Feature Linux Windows DOS
VGA text attributes Yes Yes Yes
Custom fonts Possible Possible Possible
Character set 512 glyphs max. (on VGA text),
any code page or UTF-8
223 or 256 characters (depends on access method),
any code page, no Unicode[n 1]
Run-time character set switching Possible[n 2] Impossible[n 1] Depends on PoV
Terminal emulation Yes, ANSI-compatible
(TERM=linux)
No Yes, ANSI
(with ANSI.SYS)
Run-time switching between text mode and GUI Technically possible, but usually impractical[n 3] No way to get back to GUI Application dependent
Run-time changing numbers of rows and columns Possible Possible Application dependent
Switching between applications Possible Possible Limited
(some TSRs may be activated)
Non-standard modes Possible Impossible Possible
Mouse support Yes (with gpm or similar) Application dependent System and application dependent
  1. a b As for Windows 9x. Windows NT based systems allow to switch code pages and use Unicode, but only in window mode. Also, NT systems use own text buffer format incompatible with VGA, which produces an overhead in hardware text modes.
  2. a As non-ASCII keyboard layout should be reloaded because of flawed implementation.
  3. a Kernel mode settings in recent kernels make this more practical for some video hardware.

Linux framebuffer console

The Linux framebuffer (fbdev) is a graphic hardware-independent abstraction layer, which was originally implemented to allow the Linux kernel to emulate a text console on systems such as the Apple Macintosh that do not have a text-mode display. Now it offers a kernel space text mode emulation on any platform. Its advantage over (currently unmaintained) SVGATextMode is a reliance and better hardware compatibility. It also permits to overpass all technical restrictions of VGA text modes.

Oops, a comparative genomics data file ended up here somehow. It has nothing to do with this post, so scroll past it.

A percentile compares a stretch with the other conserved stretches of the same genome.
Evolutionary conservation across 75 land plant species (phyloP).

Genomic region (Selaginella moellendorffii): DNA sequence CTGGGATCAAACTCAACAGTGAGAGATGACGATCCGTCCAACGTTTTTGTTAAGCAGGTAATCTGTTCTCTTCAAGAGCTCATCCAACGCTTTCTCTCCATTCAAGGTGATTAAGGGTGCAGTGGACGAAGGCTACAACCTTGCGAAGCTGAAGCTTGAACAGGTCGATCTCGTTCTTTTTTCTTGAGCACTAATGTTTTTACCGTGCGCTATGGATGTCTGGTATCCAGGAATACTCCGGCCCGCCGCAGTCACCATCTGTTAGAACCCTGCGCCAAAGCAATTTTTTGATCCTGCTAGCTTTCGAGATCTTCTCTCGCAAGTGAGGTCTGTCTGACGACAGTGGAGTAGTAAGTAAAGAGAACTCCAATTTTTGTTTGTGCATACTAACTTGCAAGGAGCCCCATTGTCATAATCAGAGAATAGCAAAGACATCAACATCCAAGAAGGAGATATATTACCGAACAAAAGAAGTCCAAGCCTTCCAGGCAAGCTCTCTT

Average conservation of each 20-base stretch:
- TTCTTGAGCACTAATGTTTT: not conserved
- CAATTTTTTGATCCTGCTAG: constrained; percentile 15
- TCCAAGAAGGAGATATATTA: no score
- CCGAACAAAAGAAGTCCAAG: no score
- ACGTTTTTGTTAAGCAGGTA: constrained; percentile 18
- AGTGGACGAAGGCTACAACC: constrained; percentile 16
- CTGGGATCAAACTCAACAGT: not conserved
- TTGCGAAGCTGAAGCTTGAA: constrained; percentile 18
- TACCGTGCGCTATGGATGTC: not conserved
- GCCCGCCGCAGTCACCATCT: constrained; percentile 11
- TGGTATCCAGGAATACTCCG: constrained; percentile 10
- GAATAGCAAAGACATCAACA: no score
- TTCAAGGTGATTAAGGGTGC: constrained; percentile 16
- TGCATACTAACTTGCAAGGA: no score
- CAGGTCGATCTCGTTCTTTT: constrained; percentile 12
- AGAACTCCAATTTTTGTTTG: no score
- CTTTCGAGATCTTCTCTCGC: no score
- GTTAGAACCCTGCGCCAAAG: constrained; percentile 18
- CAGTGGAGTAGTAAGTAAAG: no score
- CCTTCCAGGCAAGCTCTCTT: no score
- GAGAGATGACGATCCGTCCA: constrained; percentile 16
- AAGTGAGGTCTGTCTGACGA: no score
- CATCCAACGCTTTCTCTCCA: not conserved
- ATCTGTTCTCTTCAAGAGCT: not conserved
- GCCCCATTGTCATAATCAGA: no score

A Linux framebuffer console differs from a VGA one only in ways of drawing characters. The processing of keyboard events and virtual consoles’ support are exactly the same.

Linux serial port console

Linux serial console is a console implementation via serial port, enabled by option CONFIG_SERIAL_CONSOLE in the kernel configuration. It may be used in some embedded systems, and on servers, where a direct interaction with operator is not expected. The serial console allows the same mode of access for the system, but usually at a slower speed due to the small bandwidth of RS-232. A serial console is often used during development of software for embedded systems, and is sometimes left accessible via a debug port.

Control characters

The console responds to a number of control characters.[16]

Control character ASCII name Description
^G BEL Bell sound
^H BS Backspace
^I HT Horizontal tab
^J LF Line feed
^K VT Vertical tab
^L FF Form feed
^M CR Carriage return
^N SO Shift out
^O SI Shift in
^X CAN Cancel escape sequence
^Z SUB Cancel escape sequence
^[ ESC Escape / begin escape sequence
^? DEL Nothing
ALT-^[ n/a Start command sequence
Control sequence Description
^[M Reverse line feed
^[D Line feed
^[E Carriage return and line feed
^[H Set tab stop
^[7 Store cursor
^[8 Restore cursor
^[> Switch keypad to numeric mode
^[= Switch keypad to application mode
^[c Reset terminal settings
^[Z Print terminal ID

For ^[ press the Escape key.

The console also supports extended escape sequences, ANSI CSI Mode sequences, and DEC Private Mode sequences.[15][16] These extended sequences can control colors, visual effects like blinking, underline, intensity and inverse video, bell tone frequency and duration, VESA screen blanking interval. Aside from the textual blanking, there is no known way to place the VGA adapter into standby.